Development of an amenable system for site-specific addition to a maize chromosome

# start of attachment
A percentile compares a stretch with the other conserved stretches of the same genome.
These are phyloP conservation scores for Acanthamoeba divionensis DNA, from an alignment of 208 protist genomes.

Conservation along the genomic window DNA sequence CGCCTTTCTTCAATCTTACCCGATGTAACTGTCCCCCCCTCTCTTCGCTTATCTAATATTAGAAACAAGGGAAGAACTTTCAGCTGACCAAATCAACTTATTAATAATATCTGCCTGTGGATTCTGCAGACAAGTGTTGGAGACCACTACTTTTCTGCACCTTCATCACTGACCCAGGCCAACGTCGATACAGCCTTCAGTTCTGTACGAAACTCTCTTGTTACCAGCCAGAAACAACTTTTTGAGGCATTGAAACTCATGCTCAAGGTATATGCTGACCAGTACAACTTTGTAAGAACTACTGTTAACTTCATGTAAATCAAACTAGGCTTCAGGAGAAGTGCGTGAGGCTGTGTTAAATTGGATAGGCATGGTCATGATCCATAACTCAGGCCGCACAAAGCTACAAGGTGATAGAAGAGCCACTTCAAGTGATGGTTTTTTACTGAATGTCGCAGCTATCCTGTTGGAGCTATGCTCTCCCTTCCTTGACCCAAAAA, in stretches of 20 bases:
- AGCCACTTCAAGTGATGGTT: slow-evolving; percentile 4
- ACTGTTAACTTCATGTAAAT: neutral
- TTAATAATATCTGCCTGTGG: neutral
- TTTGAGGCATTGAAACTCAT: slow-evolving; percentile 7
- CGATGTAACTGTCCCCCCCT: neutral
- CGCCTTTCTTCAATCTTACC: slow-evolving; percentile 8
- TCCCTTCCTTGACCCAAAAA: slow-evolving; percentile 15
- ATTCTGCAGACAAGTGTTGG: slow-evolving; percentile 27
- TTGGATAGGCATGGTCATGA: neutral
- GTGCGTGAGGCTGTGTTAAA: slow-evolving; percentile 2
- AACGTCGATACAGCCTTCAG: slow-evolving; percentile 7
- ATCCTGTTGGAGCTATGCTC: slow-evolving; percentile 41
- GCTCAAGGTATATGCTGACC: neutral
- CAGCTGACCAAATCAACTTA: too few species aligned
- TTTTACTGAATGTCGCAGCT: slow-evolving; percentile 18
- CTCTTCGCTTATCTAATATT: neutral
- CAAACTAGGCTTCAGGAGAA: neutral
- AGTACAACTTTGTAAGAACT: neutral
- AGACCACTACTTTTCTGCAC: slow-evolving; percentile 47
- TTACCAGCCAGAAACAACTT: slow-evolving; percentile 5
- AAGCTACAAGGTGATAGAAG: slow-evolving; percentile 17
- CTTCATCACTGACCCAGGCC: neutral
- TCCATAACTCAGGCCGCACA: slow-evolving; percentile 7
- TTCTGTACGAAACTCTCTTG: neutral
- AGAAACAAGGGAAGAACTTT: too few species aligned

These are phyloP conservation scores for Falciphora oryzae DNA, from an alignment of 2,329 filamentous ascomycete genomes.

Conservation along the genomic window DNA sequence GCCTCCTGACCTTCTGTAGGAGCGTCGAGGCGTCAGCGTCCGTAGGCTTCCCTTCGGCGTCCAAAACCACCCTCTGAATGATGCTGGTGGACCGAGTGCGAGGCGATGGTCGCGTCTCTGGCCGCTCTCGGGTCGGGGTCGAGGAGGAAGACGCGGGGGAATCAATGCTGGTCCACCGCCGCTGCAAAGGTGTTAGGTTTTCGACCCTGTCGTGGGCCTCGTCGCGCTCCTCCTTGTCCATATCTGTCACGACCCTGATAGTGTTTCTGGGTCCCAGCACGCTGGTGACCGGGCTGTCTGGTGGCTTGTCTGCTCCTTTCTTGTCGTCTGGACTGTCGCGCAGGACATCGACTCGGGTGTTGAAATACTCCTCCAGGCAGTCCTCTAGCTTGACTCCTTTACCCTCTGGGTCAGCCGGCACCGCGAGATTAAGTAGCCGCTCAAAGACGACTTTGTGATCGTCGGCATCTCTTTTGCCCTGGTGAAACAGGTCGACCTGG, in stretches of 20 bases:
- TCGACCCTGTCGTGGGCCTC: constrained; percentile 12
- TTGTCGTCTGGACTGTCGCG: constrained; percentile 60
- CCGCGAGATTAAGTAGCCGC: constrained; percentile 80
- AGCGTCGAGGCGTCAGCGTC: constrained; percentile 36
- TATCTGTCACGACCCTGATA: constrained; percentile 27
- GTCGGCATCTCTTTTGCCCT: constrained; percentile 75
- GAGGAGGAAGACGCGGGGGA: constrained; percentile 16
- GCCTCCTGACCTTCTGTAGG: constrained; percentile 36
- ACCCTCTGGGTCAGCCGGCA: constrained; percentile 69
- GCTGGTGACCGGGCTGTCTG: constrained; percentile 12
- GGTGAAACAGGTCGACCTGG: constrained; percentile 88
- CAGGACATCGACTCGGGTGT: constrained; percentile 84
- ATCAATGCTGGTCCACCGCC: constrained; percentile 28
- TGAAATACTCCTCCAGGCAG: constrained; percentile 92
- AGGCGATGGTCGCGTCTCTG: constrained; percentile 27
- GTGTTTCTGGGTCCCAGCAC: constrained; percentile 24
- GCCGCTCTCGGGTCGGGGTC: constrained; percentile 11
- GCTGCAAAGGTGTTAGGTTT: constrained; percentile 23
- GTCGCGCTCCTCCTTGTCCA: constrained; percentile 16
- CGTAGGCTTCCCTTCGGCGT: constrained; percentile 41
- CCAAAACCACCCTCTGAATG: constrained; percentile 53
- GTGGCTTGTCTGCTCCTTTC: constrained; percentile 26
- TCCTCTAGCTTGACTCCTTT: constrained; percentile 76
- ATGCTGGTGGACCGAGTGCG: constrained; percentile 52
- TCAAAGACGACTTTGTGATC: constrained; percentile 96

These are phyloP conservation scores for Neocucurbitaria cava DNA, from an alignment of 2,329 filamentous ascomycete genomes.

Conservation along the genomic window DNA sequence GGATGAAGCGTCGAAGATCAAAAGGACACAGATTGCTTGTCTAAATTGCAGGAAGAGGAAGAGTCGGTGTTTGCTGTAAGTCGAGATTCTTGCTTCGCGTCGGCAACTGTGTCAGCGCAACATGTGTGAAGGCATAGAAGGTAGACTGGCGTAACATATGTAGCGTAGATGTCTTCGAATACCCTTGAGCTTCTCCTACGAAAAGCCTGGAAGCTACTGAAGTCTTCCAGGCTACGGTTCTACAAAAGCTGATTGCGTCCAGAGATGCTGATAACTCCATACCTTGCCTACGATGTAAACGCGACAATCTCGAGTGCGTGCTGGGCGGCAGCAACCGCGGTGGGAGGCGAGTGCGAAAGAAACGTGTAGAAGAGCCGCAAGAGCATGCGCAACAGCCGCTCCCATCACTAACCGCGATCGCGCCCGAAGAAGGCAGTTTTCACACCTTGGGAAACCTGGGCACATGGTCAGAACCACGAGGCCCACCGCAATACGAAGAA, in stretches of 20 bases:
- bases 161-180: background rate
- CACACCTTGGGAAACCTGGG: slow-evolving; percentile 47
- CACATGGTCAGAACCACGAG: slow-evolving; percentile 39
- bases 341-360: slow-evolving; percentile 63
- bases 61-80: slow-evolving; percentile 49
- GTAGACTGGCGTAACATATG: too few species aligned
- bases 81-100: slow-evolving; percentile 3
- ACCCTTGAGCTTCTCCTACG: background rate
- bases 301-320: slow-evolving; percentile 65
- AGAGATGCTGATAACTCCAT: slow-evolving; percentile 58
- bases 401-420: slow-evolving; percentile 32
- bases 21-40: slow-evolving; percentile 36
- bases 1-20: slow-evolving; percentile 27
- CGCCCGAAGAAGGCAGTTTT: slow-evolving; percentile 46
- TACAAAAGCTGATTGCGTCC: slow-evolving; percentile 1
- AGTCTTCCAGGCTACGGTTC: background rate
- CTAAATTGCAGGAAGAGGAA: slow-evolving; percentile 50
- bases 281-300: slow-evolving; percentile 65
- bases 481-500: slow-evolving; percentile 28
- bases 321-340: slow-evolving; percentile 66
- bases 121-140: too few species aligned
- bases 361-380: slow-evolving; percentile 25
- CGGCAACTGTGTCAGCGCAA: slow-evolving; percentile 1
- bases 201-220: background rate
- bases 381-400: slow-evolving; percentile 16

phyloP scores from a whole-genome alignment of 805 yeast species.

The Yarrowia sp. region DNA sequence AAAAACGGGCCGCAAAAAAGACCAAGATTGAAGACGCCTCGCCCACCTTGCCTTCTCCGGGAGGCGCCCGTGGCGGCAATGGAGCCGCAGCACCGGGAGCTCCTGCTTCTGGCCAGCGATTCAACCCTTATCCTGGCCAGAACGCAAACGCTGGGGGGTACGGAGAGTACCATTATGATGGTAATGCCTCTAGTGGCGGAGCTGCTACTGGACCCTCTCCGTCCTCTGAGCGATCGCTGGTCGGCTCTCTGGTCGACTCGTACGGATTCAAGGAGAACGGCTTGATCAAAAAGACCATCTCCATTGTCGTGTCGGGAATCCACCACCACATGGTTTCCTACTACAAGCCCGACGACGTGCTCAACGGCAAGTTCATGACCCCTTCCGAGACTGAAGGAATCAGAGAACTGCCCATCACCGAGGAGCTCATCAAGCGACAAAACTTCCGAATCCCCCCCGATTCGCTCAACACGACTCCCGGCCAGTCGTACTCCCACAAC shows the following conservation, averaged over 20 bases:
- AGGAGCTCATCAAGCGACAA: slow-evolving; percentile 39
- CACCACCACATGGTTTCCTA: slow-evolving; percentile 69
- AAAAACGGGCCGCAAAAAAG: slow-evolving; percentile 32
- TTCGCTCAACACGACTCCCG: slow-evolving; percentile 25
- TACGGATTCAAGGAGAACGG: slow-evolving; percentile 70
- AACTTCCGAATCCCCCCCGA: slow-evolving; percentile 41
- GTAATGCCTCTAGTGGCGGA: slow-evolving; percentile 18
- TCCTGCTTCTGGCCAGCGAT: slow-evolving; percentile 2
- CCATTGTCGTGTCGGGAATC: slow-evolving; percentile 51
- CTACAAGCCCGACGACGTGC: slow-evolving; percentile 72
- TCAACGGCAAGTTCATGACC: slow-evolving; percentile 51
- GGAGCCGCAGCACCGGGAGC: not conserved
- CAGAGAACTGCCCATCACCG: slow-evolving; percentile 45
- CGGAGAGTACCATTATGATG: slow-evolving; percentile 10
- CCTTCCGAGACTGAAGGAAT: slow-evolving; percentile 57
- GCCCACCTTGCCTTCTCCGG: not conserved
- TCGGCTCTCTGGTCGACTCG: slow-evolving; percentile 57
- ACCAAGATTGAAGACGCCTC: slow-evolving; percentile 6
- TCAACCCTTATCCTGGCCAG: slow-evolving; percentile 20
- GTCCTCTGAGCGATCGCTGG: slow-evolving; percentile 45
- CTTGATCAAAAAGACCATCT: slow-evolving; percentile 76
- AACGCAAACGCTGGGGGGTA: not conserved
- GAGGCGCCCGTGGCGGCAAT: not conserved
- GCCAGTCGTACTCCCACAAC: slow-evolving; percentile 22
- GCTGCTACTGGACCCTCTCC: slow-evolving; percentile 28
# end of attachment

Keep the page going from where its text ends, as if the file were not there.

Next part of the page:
Currently, transgenic maize is produced by random integration of a transgenes into the plant. This works for single genes, but not as well for multiple traits. Identifying plants that contain several transgenes becomes a very difficult task. Gene stacking at a single location in the genome would make combining multiple transgenes into plants a simpler process. This project focused on the development of a system would allow for transgenes to be sequentially added to a specific site in the maize genome. The system utilizes two recombinases, Cre recombinase and ɸC31 Integrase, to remove a selectable marker and to integrate transgenes. An initial construct containing a selectable marker, flanked by LoxP sites, which are acted upon by Cre recombinase, and an attP site, were transformed. The selectable marker was then removed from the integrated transgene by exposure to Cre recombinase. Two amendment constructs enable modification of the integrated construct by utilizing complementary attP and attB sites, which are acted upon by ɸC31 Integrase. The amendment constructs contain cargo and a promoterless selectable marker which, upon successful recombination with the target site, restores expression of the selectable marker. Successful demonstration of this system simplifies generation of multi-transgene plants, and the assembly of multi-gene pathways in plants.
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